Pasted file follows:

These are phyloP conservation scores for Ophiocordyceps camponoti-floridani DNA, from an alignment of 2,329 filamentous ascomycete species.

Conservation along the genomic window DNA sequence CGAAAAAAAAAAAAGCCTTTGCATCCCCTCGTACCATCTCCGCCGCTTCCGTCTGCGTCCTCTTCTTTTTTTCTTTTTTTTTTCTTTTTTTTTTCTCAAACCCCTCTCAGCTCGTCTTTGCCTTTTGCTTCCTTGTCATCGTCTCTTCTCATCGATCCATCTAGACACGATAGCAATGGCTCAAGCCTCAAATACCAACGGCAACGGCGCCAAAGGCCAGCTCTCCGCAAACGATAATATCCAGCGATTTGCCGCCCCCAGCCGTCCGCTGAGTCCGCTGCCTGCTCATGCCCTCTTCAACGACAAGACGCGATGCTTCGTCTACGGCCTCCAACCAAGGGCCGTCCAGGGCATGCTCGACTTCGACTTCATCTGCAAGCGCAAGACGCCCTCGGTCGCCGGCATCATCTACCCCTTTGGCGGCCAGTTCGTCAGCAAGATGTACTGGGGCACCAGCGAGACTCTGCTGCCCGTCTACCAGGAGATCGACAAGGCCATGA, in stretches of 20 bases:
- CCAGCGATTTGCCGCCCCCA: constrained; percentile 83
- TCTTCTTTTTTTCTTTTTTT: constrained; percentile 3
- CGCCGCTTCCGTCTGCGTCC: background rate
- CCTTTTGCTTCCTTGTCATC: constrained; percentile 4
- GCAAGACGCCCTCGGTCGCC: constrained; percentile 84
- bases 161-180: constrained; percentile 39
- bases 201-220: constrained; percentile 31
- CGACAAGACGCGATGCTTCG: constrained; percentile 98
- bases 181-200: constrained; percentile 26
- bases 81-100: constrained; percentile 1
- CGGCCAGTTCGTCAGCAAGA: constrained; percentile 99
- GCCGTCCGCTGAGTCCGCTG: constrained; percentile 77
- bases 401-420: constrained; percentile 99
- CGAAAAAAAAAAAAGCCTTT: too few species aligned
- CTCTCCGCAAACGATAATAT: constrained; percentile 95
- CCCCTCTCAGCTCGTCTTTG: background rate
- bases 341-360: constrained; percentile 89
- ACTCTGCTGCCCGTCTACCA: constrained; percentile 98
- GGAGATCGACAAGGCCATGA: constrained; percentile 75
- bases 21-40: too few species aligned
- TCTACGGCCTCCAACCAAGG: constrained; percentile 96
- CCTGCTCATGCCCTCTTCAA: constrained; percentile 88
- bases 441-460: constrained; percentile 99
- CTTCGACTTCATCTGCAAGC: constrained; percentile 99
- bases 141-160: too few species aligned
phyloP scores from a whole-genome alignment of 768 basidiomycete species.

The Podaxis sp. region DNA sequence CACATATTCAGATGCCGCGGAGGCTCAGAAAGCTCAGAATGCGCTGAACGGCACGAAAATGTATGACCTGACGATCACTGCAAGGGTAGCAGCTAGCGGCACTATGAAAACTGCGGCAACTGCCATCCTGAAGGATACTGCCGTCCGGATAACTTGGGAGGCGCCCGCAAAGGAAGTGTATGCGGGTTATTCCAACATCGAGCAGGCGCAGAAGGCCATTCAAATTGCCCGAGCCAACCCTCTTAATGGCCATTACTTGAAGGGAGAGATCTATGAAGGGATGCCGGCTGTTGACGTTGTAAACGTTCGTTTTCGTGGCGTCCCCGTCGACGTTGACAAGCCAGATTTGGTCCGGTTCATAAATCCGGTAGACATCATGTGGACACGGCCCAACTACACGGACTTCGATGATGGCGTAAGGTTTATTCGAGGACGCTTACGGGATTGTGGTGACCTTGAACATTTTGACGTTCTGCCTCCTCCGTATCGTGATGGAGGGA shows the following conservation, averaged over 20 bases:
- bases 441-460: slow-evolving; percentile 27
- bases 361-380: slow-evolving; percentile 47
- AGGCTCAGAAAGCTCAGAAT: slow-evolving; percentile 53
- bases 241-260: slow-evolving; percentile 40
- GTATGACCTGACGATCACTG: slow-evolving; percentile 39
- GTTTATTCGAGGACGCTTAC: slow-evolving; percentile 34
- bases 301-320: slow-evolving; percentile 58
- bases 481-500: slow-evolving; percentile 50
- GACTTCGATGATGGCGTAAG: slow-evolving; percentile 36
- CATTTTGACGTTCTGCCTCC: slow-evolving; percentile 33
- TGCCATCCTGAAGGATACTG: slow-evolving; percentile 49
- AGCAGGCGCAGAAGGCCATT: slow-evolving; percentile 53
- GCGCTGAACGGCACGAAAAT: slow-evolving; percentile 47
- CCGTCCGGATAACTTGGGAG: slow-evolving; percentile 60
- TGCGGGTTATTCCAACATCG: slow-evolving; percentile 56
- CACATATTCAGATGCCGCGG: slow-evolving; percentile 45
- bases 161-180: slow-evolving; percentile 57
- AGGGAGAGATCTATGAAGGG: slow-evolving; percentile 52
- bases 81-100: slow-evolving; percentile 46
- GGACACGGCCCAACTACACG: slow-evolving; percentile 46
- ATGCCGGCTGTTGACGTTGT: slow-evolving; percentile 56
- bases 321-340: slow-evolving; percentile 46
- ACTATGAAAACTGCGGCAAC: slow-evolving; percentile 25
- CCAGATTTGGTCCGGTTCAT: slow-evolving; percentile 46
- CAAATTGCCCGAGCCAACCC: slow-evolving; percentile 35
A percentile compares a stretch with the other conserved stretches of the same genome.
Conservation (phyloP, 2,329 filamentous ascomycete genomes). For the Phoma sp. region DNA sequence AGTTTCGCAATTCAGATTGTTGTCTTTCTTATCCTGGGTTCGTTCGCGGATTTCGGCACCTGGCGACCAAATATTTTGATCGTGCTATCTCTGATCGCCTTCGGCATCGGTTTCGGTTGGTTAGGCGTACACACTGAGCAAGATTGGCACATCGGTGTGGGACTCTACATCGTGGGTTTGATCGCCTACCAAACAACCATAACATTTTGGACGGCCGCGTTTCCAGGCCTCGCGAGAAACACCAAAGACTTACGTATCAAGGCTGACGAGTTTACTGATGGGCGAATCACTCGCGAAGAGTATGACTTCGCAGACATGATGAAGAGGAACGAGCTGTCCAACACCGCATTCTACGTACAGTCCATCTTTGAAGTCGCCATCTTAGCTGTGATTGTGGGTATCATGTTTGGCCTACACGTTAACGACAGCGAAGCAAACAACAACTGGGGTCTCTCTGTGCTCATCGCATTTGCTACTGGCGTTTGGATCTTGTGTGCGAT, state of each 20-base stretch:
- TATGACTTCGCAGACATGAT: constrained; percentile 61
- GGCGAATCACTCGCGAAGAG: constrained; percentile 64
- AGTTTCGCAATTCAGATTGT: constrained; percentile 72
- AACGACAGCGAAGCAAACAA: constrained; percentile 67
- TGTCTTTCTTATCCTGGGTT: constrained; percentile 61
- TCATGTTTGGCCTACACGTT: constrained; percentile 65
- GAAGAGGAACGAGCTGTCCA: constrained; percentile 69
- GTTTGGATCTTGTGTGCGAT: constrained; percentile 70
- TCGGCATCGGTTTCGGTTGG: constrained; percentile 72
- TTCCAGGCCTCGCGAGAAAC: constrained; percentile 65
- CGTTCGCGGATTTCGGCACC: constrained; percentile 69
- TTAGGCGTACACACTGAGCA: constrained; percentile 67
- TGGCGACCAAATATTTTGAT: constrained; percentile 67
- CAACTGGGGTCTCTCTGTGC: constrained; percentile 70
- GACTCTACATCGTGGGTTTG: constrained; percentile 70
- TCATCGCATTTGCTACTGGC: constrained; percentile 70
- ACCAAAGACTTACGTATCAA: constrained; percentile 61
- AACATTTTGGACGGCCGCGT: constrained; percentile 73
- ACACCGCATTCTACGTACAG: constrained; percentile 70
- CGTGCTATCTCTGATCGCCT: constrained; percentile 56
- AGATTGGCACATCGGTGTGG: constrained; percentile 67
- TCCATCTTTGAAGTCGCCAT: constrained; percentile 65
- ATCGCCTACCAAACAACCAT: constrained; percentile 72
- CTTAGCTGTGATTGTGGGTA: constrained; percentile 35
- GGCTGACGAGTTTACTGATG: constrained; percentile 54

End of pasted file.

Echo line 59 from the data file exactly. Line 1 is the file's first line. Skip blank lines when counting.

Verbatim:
- AGTTTCGCAATTCAGATTGT: constrained; percentile 72